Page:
Solicitors Shaping the Future of Financial Advice
Posted by: Swindells FP, on September 10, 2012.
A recent article in Money Marketing commented upon the impact the Solicitors Regulation Authority is about to have on the future shape of financial advice.
Ian Muirhead, Managing Director of Sifa, commented that many Independent Financial Advisers remain undecided as to whether to opt for “restricted advice” status under the Financial Services Authority’s new classification rules to be implemented by the Retail Distribution Review at the end of this year. A firm opting for “restricted advice” status will only give advice on a restricted range of products or providers. The deciding factor may well be the question of whether becoming restricted would disqualify them from working with solicitors.
The SRA’s Code of Conduct currently states that if solicitors’ clients require financial advice, they must be referred only to an “independent intermediary”. Since this term does not appear in the FSA’s new vocabulary the Code needs to be changed.
The SRA is set to consult the profession on the issue and, predictably, proponents of the multi-tied sales firms, those that will become restricted advisers under the new rules, have taken the opportunity to suggest to the SRA that the easiest solution would be to abandon the commitment to independent advice and permit solicitors to refer clients to all types of financial advice firms.
One would like to think that true independence, being a core principle of the legal profession based on the avoidance of conflicts of interest, would be the default option. However, industry regulators seem blind to, or unaware of, the gulf which exists between true independent financial advisers and product salespeople.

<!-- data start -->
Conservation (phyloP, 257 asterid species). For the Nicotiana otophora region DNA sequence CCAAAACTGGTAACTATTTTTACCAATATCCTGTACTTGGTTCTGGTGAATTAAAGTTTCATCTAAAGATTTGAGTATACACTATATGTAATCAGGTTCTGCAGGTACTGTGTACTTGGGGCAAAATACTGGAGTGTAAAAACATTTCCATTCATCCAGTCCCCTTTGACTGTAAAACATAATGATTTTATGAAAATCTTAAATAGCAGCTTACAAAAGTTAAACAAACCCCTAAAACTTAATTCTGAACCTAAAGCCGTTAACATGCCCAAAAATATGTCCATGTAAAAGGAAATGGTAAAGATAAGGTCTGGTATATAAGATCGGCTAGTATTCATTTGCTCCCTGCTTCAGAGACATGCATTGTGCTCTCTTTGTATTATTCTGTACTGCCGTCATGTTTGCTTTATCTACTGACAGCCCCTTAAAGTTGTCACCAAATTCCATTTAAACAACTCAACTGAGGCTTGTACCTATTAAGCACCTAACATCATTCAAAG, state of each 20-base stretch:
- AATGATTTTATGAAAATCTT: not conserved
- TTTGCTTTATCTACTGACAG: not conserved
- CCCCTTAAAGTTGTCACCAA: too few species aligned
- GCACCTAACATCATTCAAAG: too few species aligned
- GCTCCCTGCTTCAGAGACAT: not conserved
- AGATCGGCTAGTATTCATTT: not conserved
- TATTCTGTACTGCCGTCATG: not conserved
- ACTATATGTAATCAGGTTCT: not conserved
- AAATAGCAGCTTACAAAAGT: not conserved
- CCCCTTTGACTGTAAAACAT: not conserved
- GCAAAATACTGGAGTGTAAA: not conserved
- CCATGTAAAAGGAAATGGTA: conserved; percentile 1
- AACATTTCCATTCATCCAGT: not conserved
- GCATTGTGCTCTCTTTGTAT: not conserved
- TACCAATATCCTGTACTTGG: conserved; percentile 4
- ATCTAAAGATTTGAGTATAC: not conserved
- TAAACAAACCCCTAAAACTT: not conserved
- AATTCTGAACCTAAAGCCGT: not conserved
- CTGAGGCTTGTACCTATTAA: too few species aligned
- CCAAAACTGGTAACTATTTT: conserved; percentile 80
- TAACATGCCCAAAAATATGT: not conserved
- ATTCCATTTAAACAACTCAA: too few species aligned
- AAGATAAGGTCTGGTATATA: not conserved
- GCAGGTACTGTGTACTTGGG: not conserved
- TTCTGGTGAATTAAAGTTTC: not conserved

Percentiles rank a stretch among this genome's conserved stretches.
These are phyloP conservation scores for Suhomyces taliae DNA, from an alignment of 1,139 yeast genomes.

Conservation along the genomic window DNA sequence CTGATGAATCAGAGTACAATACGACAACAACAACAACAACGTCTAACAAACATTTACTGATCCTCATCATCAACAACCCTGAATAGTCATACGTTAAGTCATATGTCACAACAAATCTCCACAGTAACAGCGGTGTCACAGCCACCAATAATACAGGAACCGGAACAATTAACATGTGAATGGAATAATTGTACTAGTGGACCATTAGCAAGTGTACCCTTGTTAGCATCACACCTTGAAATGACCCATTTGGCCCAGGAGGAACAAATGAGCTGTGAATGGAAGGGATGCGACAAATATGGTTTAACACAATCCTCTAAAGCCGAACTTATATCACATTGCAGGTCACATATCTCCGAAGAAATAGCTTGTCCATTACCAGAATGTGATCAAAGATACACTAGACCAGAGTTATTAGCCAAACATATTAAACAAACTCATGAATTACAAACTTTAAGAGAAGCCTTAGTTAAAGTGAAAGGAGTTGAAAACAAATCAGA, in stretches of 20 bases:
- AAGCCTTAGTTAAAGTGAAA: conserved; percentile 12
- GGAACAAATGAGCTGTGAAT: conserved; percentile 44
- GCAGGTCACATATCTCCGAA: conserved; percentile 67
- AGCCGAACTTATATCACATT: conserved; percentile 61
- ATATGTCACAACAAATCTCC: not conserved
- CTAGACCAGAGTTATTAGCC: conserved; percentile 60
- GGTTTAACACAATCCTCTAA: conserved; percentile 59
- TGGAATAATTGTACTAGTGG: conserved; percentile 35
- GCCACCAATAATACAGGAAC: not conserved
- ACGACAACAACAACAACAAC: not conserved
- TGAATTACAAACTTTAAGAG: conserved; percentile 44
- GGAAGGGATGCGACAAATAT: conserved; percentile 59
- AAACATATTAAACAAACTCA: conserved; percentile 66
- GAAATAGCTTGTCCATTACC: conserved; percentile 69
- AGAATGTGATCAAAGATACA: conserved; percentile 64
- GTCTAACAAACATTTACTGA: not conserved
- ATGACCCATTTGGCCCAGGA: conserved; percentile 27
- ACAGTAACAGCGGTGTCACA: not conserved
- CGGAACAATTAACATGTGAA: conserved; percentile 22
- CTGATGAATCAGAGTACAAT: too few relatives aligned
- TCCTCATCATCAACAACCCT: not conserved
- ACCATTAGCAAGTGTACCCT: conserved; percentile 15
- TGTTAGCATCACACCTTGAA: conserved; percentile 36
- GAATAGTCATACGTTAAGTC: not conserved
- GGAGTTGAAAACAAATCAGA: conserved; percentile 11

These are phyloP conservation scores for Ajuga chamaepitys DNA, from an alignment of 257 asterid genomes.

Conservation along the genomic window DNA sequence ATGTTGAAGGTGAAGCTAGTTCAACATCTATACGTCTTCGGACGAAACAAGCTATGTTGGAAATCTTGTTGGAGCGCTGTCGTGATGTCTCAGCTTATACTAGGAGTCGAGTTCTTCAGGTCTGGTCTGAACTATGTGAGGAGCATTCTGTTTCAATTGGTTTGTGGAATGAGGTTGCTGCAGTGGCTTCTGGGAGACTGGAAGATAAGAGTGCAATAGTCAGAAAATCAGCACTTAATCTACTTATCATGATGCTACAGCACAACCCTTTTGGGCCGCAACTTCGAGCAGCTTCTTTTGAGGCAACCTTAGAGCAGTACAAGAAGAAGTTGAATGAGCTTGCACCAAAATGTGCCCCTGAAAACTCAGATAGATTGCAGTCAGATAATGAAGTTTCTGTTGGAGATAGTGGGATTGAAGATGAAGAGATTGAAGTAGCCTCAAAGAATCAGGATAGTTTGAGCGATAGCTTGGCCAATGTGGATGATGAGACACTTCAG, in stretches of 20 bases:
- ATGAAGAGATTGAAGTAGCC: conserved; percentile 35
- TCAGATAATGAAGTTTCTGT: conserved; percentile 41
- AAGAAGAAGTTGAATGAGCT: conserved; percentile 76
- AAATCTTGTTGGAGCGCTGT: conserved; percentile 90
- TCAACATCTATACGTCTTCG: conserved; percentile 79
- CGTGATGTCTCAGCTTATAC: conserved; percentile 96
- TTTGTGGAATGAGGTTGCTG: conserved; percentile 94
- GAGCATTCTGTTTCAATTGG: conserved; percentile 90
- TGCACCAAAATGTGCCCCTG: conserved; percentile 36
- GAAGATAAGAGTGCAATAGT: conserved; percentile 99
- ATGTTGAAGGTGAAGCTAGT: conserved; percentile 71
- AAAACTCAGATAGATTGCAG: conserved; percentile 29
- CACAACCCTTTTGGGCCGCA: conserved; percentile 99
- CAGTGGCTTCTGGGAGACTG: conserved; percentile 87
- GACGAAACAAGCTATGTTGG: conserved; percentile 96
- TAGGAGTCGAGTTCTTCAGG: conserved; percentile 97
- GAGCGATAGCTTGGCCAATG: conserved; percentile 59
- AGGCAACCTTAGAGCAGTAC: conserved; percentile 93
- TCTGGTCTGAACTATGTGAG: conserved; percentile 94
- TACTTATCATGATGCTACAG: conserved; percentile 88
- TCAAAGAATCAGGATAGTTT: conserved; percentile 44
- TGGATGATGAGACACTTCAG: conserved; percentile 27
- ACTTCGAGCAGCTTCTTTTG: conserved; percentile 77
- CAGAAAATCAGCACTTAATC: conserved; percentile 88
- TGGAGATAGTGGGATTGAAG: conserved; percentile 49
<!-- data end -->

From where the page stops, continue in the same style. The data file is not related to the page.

If the vote does go against independence, it is likely to be the solicitors’ profession which incurs the greatest damage. Solicitors’ reputations will suffer from involvement with the less scrupulous elements in the industry, and the Solicitors’ Compensation Fund will find itself saddled with similar levels of claims to that of the Financial Services Compensation Scheme. It is even possible to envisage product providers buying solicitors’ practices to provide sales outlets.
Swindells Financial Planning, of Seaford & Uckfield Sussex, has always given and will continue to give independent advice, and believe that this approach best serves our clients. Whichever way the SRA decides to vote, we know that this value of independence, in the true sense of the word, will sit well with many Solicitor’s firms who also hold dear the value of providing the best possible advice for clients.